Bash input redirection using here documentsSee from the image, the cat command is displaying the contents of the ‘file.txt’ file document.

Case 3: Combining Bash Input Redirection with Pipes

Along with Bash redirection, piping is an essential feature for managing the flow of data between commands and files. In this case, I will show how you can use the input redirection & piping operation in a single script.

You can follow the Steps of Case 01, to save & make the script executable.

First, let’s check out the contents of the file ‘input.txt’:

cat input.txt

Content of a text file

Now, write or simply copy the following script in the nano editor:

Script ( >

#! /bin/bash

# Input redirection from file ‘input.txt’
echo “Word frequency in ‘input.txt’: ”
cat < input.txt | tr -s ‘ ‘ ‘\n’ | sort | uniq -c

This script starts with the echo command to display a message. After that, the contents of the ‘input.txt’ file are redirected to the cat command to read. Then it uses piping (|) to use the output of the cat command as the stdin for the tr command. Which replaces all spaces with newlines (\n). This process splits the text into separate words.

Next, the sort command sorts the words in alphabetical order. And, finally, ‘uniq -c’ counts the occurrences of each word with the help of the uniq command.

Finally, run the script by the following command:


Bash input redirection with pipingFrom the image, you can see that the script outputs the counted occurrences of each word of the ‘input.txt’ file, as the output of the uniq command. This file was piped through as stdin to the tr command using the pipe operator ( | ).


To sum up, Bash input redirection is a valuable feature that allows you to manipulate input streams in various ways. Hope this article helps you understand the entire process of input redirection.

People Also Ask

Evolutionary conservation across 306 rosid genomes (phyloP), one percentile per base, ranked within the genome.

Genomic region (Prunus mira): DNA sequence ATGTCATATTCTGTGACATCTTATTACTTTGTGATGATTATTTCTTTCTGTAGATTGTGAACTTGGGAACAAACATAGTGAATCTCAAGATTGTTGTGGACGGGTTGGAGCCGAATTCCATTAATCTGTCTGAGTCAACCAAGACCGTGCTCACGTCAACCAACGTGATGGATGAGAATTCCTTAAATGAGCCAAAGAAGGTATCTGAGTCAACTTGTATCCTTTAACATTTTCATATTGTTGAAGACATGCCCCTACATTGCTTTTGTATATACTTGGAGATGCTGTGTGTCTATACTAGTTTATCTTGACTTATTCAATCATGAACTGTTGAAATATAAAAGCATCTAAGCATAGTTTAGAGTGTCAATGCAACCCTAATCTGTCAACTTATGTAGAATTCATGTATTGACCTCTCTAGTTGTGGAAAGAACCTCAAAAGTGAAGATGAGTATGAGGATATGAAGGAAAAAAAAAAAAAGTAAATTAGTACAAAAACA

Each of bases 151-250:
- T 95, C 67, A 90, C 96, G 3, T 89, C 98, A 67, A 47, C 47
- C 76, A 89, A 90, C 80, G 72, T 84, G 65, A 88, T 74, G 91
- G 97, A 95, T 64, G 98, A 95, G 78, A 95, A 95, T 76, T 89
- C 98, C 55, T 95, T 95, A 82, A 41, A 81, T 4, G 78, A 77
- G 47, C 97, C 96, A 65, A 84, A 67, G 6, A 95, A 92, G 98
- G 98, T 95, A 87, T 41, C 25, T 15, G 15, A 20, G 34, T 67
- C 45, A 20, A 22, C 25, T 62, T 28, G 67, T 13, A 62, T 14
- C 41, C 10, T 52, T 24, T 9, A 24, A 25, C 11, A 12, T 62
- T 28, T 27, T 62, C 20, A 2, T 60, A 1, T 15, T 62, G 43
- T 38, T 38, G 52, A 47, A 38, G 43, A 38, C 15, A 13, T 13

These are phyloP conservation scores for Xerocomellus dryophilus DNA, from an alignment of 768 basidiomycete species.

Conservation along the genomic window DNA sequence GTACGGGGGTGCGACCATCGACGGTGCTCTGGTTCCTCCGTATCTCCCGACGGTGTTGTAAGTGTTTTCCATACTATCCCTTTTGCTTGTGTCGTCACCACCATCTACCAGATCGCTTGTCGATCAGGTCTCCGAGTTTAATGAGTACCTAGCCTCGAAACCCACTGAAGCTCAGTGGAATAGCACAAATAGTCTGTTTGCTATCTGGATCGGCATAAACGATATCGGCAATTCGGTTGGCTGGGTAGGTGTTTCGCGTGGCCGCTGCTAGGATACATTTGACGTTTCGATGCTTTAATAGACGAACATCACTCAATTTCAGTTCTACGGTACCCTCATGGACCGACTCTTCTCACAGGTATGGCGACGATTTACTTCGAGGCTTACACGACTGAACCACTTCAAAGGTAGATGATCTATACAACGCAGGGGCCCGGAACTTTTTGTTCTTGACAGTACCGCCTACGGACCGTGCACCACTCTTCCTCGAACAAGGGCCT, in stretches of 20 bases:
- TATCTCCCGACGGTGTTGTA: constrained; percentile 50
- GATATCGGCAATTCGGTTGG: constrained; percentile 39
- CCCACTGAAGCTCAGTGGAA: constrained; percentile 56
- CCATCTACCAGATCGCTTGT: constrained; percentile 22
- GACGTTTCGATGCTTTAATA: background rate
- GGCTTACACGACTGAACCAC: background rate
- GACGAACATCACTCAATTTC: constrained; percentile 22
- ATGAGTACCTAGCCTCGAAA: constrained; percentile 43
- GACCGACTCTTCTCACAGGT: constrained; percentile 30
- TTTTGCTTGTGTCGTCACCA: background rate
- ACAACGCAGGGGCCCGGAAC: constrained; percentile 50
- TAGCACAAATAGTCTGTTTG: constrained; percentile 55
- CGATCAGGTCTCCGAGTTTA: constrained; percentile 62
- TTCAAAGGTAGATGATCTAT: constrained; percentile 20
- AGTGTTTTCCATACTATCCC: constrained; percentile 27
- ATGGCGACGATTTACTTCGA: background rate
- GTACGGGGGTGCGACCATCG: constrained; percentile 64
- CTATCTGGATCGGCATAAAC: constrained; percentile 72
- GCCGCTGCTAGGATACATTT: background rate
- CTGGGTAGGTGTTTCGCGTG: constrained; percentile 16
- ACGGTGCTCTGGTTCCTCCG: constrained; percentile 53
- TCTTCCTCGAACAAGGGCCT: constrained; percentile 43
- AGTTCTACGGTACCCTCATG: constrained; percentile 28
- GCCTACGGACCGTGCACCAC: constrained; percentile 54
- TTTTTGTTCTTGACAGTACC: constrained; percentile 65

What is 3 >& 1 in Linux?
In Linux, ‘3 >& 1’ is a command that tells the shell to redirect file descriptor 3 to file descriptor 1. This form of redirection is typically used in the context of Bash scripting.

What does 0 >& 1 do?
The command ‘0 >& 1’ in Linux redirects file descriptor 0 (Standard input) to file descriptor 1 (Standard output). This means that whatever would have been read from stdin will now be taken from the source from the same source as stdout.

How do I redirect a bash script?
To redirect the output of a Bash script, you can use the standard output redirection operators (‘>’, ‘>>’) and the standard error redirection operator (‘2>’). These operators allow you to redirect the output of your script to a file or to discard it entirely.

What does 2 >& 1 >/ Dev Null mean?
The command ‘2>&1 >/dev/null’ is a way to redirect both standard error (stderr-2) and standard output (stdout-1) to a special device file ‘/dev/null’ that discards any data written to it. It effectively suppresses any output that would have been printed to the terminal.

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Monira Akter Munny

Hello!! This is Monira Akter Munny. I'm a Linux content developer executive here, at SOFTEKO company. I have completed my B.Sc. in Engineering from Rajshahi University of Engineering & Technology in the Electrical & Electronics department. I'm more of an online gaming person who also loves to read blogs & write. As an open-minded person ready to learn & adapt to new territory, I'm always excited to explore the Linux world & share it with you! Read Full Bio